Ammonia

Article

May 25, 2022

Ammonia, called nitrogen trihydride in the IUPAC systematic nomenclature or azano in the alternative nomenclature, is a nitrogen compound with the chemical formula NH3. It appears as a colorless, toxic gas with a characteristic pungent odor. It is very soluble in water to which it gives a clear basicity.

History

Ammonia, in the form of ammonium salt, was already known in the classical age: in Pliny's work there are references to a substance indicated as Hammoniacus sal, although it is not clear whether it referred to the substance that we now call salt of 'ammonium. The latter owes its name to the temple of Jupiter Ammon in the Siwa oasis in Egypt, where it was first identified as a substance in itself when it was accidentally observed in the ashes of dromedary dung burned by local camel drivers to keep warm. Ammonium salt was known to alchemists at least since the thirteenth century, when it appears in the writings of Albert the Great: in the fifteenth century the hermeticist Basil Valentine (Basil Valentine) discovered that ammonia could be obtained from ammonium salt by making it react with alkali . A short time later it was discovered that ammonium salt could also be obtained by distilling the horns and hooves of oxen and neutralizing the resulting vapors with hydrochloric acid: hence the ancient Anglo-Saxon name for ammonia, spirit of hartshorn. Pure gaseous ammonia was finally isolated in 1774 by Joseph Priestley who called it "alkaline air" and three years later (1777) Carl Scheele proved that it contained nitrogen: the stoichiometric composition of ammonia was discovered by Claude Berthollet in 1785. In the laboratories of the German chemical industry BASF, the industrial production of ammonia by Fritz Haber and Carl Bosch began in 1913.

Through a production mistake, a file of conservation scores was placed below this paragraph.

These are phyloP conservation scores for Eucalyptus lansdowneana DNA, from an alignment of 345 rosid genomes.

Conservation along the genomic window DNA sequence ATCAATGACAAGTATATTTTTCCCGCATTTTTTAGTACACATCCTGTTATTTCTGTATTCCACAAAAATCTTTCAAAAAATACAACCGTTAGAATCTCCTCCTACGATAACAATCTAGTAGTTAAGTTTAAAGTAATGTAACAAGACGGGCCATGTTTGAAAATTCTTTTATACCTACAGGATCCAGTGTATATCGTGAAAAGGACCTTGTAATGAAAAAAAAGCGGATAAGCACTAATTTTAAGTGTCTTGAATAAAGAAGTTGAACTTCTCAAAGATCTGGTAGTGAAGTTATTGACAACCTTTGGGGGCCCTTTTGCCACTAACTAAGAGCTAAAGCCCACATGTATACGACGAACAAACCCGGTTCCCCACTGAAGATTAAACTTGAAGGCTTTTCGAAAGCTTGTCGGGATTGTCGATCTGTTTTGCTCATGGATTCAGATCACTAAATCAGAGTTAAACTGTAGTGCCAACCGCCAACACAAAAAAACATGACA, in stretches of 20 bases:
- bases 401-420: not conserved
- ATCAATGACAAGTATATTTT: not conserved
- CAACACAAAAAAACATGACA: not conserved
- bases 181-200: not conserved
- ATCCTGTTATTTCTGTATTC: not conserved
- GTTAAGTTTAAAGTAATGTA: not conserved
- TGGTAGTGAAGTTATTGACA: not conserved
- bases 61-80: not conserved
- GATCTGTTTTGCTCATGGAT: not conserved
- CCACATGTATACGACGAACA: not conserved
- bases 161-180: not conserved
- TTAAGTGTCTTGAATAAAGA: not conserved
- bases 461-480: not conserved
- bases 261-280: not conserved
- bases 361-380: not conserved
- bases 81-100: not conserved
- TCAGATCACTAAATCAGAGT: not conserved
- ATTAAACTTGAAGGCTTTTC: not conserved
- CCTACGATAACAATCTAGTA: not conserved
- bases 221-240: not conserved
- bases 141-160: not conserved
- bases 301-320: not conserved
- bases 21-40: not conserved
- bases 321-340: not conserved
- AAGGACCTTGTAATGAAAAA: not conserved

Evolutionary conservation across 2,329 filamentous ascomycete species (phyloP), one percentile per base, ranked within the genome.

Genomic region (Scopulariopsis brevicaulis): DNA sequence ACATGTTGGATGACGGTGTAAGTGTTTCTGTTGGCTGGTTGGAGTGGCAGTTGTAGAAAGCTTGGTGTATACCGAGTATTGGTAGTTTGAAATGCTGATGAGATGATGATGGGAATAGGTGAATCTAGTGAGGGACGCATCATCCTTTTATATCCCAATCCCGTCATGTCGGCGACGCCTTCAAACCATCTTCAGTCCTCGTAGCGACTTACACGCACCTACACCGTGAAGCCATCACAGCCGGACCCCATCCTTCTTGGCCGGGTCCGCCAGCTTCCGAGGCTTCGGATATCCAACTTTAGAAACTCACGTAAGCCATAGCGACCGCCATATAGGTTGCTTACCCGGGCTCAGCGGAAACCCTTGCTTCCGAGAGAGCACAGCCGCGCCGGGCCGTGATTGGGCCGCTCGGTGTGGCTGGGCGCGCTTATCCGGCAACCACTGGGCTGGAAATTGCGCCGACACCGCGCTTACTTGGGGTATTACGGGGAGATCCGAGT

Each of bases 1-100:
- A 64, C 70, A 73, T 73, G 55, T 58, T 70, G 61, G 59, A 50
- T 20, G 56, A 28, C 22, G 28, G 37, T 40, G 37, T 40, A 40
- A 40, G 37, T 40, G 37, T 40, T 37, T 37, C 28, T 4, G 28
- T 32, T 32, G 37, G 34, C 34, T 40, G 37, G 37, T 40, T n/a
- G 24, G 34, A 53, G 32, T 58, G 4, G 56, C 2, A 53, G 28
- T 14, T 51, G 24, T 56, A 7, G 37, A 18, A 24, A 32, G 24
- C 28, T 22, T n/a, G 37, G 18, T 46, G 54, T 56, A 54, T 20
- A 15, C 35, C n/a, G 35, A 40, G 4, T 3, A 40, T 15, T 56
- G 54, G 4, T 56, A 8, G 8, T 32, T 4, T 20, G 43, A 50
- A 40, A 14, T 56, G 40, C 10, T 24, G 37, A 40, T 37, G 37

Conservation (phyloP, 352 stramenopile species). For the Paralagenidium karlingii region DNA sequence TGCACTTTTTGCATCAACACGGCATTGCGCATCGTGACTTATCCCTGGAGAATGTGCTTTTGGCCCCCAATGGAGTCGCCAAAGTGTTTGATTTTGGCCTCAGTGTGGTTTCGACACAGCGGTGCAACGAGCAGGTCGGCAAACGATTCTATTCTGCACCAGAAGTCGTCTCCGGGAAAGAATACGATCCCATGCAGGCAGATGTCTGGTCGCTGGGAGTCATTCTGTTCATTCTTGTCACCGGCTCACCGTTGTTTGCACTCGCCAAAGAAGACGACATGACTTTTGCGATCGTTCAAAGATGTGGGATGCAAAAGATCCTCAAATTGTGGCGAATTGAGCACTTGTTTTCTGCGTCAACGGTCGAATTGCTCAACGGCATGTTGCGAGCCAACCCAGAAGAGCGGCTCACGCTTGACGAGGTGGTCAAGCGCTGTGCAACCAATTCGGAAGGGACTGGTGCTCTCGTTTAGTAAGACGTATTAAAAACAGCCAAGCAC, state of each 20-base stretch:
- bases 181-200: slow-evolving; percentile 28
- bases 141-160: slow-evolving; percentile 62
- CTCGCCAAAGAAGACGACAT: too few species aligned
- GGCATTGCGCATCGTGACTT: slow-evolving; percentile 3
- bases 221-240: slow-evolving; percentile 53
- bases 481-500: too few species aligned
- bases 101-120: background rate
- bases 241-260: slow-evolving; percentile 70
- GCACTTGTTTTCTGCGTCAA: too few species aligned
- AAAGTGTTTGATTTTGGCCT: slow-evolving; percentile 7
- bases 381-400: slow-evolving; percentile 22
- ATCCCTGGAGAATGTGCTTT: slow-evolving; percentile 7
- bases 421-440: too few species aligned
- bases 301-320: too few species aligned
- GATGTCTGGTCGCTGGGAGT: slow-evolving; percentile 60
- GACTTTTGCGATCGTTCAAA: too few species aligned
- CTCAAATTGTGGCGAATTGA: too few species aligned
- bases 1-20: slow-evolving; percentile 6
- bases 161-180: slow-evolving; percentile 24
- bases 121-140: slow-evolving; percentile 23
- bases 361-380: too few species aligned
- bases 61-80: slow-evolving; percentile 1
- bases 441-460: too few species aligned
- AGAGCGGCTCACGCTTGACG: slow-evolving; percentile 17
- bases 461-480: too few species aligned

Features

The shape of the anhydrous ammonia molecule is deformed tetrahedral; the nitrogen atom appears there with sp3 hybridization, occupies the central position and binds the three hydrogen atoms. The base is an equilateral triangle occupied by the three hydrogen atoms while the fourth vertex of the tetrahedron is occupied by a lone pair which is mainly responsible for all the properties of the molecule: formation of hydrogen bonds, basicity according to Lewis and according to Brønsted-Lowry, high electrical permittivity and dipolar moment, high solubility in water. The angle H-N-H is 107.5 ° and the symmetry elements are 1 rotation axis C3 and 3 reflection planes σv, while there is no inversion center i. According to the VSEPR terminology its representation is AX3E (trigonal pyramid). If suitably excited, the ammonia molecule can undergo Walden inversion, ie the non-bonding doublet can oscillate above and below the plane of the three hydrogen atoms; this inversion also extends to amines. the configuration inversion of ammonia in the low pressure gas phase was exploited to produce the first stimulated emission maser in 1953. At room temperature ammonia is a colorless gas with a very strong and suffocating pungent odor, it is irritating and toxic. In the presence of O2, therefore in the air, it can attack aluminum, copper, nickel and their alloys. It is a weakly basic compound and reacts with acids to form the respective ammonium salts. It has a reducing behavior, can also react explosively with oxygen, and combines with halogens to give halogenamines. It is among the best known and most studied non-aqueous polar solvents; its most characteristic property is to dissolve alkali metals forming intensely blue colored solutions with high electrical conductivity. Compared to water, ammonia has lower conductivity, lower electrical permittivity, lower density and viscosity, much lower freezing and boiling points. The ionic self-dissociation constant of ammonia liq